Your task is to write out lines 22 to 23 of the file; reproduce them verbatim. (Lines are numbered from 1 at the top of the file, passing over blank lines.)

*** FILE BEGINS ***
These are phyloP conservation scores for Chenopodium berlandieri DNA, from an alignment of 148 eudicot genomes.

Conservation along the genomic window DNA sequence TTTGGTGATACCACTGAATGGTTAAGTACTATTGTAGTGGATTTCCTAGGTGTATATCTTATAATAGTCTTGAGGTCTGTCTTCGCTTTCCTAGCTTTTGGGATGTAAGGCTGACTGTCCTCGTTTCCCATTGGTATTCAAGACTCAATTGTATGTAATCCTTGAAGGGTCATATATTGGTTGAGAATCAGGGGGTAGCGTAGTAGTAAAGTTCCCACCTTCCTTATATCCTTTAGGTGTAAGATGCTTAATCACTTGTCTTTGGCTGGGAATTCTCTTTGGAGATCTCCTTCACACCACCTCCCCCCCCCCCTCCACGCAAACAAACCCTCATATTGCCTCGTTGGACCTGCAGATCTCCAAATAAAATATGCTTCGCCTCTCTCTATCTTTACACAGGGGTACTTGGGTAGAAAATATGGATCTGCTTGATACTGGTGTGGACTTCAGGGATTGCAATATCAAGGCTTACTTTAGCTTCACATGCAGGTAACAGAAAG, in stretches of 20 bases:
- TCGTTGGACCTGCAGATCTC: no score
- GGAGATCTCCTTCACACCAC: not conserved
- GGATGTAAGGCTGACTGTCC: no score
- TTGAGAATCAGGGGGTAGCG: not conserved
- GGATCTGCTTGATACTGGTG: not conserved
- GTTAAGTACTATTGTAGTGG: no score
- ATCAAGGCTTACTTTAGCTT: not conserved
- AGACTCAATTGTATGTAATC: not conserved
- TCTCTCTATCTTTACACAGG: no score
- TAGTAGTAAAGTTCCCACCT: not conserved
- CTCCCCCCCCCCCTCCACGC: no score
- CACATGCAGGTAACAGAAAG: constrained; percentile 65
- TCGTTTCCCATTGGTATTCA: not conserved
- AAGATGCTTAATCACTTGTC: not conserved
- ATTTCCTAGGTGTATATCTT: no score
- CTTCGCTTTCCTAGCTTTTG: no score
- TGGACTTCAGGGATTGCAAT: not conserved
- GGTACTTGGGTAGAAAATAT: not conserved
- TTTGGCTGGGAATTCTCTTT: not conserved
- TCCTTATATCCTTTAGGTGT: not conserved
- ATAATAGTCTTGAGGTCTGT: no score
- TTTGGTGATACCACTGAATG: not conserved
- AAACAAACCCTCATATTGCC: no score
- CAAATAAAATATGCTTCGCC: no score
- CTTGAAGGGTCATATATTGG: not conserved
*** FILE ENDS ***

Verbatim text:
- TCCTTATATCCTTTAGGTGT: not conserved
- ATAATAGTCTTGAGGTCTGT: no score